“Edward J. Steptoe and the Indian Wars” by Ron McFarland (North Idaho); McFarland ($39.95)
Lt. Col. Edward J. Steptoe’s escape from encirclement by 1,000 Northern Plateau Indians in 1858 is a familiar story from the Indian Wars. Yet the details of the Battle of Pine Creek (or Tohotonimme) and its aftermath remain subjects of debate. Outnumbered six to one, Steptoe’s 164 troops slipped away in the night. Newspapers called it a “disaster.” A few weeks later, Col. George Wright avenged the defeat, and Steptoe, who had suffered a stroke months before the battle, lived his final years in relative obscurity in his native Virginia as the Civil War erupted.
This definitive biography of Steptoe chronicles the career of a field officer who served nearly four years in the Second Seminole War, won commendation for gallantry during the Mexican War, performed admirably (though controversially) in the Utah Territory, undertook construction of forts at Walla Walla in the newly defined Washington Territory and engaged with various tribes throughout his deployments. His personal letters reveal a thoughtful, sensitive commander who came to question his choice of career even before his final battle.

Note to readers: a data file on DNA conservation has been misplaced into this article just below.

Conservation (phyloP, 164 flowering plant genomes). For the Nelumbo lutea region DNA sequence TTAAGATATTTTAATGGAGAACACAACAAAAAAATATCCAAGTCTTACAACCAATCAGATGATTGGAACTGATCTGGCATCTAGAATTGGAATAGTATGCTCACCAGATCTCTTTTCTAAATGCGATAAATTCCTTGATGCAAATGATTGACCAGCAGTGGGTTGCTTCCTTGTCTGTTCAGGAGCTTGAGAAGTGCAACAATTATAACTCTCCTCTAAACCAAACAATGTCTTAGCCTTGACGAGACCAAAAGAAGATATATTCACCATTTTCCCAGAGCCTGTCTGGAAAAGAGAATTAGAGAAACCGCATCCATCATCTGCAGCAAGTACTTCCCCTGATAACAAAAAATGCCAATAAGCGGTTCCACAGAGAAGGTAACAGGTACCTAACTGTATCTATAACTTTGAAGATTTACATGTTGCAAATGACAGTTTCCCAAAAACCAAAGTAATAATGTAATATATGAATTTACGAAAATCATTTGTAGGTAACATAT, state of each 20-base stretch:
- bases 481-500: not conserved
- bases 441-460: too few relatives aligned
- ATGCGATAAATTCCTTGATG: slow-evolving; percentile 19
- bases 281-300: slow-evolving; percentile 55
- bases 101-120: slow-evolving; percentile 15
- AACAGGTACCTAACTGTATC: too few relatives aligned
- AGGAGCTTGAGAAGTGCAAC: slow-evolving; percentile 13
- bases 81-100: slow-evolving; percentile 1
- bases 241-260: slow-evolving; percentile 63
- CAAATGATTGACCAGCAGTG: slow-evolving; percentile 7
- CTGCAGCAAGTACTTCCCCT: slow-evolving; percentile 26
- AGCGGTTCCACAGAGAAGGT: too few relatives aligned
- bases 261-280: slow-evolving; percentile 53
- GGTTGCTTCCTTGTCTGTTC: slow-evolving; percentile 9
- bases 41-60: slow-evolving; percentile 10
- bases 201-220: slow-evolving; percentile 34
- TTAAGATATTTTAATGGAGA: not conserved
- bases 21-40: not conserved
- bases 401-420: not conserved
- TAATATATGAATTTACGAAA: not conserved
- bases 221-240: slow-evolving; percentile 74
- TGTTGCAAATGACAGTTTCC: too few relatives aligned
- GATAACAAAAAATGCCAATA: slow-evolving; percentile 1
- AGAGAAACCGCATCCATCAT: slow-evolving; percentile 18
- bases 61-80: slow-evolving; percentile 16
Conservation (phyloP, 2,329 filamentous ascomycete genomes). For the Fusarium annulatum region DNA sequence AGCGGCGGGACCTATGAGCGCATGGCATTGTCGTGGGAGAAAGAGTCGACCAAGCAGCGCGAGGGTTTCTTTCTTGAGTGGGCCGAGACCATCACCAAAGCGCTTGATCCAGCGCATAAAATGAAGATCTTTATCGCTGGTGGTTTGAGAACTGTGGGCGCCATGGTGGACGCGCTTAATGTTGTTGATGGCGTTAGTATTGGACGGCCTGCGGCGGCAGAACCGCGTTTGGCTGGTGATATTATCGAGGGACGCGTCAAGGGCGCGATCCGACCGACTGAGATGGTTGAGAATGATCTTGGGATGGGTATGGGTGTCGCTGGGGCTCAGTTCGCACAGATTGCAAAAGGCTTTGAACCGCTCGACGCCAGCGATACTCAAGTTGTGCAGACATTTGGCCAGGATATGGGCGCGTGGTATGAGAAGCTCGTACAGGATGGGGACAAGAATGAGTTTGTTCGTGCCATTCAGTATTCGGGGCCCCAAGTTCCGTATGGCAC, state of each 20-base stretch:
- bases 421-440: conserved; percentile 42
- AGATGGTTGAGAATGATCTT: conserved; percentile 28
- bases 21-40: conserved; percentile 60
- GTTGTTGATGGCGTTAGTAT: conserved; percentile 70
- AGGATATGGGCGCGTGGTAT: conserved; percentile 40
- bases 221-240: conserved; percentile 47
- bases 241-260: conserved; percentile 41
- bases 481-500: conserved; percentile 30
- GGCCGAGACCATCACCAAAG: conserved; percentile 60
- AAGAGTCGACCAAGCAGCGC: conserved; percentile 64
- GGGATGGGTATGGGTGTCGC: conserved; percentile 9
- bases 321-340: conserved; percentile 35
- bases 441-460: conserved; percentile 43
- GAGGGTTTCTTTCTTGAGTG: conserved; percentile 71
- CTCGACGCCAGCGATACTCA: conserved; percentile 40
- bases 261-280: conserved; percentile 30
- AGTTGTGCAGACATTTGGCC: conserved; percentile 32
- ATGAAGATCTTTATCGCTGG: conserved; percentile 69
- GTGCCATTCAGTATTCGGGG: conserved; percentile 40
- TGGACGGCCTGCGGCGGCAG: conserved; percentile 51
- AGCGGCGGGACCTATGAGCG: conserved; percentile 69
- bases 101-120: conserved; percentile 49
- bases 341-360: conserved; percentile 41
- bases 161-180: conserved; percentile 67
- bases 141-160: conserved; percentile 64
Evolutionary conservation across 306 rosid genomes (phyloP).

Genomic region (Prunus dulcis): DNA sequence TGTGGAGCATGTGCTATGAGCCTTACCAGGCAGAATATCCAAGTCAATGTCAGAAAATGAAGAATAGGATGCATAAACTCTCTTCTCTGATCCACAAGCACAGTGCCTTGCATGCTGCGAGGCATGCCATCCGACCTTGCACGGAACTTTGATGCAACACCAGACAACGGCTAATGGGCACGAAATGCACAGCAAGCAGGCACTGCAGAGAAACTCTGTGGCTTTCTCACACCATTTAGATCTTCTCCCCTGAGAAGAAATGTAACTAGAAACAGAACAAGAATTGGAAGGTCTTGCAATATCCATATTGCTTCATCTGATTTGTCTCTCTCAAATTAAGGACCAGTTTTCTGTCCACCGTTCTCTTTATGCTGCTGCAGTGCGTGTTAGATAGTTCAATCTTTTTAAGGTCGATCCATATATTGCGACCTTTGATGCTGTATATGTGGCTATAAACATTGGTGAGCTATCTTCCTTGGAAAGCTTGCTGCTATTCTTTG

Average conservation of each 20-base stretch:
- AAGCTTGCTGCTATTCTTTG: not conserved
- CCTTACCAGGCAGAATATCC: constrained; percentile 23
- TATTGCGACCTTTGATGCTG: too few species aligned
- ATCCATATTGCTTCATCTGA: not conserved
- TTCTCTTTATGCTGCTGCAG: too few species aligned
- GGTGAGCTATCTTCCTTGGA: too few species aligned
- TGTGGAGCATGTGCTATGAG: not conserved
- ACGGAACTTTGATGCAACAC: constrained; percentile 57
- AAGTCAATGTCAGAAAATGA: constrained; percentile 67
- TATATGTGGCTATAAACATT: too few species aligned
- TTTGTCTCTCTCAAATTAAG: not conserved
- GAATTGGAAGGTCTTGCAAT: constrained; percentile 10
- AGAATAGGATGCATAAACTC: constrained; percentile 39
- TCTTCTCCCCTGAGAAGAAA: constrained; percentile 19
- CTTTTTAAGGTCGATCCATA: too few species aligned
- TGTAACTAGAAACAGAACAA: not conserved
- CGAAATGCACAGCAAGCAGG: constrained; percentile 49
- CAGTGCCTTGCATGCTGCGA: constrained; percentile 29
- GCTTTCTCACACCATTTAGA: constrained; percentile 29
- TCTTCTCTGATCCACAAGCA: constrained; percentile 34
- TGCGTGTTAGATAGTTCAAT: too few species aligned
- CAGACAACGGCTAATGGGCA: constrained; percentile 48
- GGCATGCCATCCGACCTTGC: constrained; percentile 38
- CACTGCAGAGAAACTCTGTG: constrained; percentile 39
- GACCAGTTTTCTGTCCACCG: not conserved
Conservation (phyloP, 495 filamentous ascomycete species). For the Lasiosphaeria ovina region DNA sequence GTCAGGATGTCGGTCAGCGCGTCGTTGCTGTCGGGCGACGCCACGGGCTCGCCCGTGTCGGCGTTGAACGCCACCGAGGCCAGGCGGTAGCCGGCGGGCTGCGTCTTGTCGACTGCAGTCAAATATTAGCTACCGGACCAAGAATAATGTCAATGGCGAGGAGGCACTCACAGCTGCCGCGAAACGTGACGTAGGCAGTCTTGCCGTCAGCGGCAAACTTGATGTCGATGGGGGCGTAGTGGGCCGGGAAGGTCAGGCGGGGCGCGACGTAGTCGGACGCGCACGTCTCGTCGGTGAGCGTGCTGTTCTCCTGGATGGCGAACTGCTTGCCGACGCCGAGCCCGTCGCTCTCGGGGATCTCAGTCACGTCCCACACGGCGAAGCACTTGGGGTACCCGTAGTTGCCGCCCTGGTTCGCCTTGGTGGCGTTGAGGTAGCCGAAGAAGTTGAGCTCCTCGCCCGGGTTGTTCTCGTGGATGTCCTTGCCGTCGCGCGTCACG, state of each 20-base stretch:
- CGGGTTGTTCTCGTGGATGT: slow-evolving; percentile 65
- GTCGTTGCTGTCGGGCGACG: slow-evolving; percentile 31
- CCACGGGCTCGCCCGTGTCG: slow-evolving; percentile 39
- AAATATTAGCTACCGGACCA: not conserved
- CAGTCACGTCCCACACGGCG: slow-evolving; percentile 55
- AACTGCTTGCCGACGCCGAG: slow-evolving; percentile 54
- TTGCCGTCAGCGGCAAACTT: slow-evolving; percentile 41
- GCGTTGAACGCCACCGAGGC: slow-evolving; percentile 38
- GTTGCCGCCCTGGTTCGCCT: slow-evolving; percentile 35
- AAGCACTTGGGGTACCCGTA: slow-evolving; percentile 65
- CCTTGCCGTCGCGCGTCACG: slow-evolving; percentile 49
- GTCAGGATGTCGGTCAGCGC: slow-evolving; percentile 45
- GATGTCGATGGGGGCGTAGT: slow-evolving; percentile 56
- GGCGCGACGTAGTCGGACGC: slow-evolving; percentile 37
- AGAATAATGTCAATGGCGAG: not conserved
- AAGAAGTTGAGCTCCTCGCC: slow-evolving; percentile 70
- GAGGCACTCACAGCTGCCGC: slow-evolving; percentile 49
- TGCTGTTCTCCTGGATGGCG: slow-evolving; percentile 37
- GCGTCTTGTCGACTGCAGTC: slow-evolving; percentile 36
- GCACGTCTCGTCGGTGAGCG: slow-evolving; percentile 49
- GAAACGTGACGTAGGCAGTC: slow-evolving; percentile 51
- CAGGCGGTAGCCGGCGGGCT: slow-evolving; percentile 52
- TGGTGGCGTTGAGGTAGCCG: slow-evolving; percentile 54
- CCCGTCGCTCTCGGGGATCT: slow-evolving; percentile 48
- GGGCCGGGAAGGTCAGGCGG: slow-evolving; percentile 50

“Kokio: A Novel Based on the Life of Neill James” by Stephen Preston Banks (North Idaho); Tellectual Press ($12.99)
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Neill James traveled the world and wrote about her exotic sojourns to places even the most intrepid explorers and war correspondents rarely saw. Her books documented the cultures of Lapland’s Sami reindeer herders, the Ainu of northern Japan and Mexico’s Otomí. Then, in mid-life, she suddenly stopped writing and traveling and remained for the next 50 years in a remote Mexican pueblo. Why? In this biographical novel, author Stephen Preston Banks imagines a plausible life story, involving espionage, obsessions and broken promises.
Provided by the publisher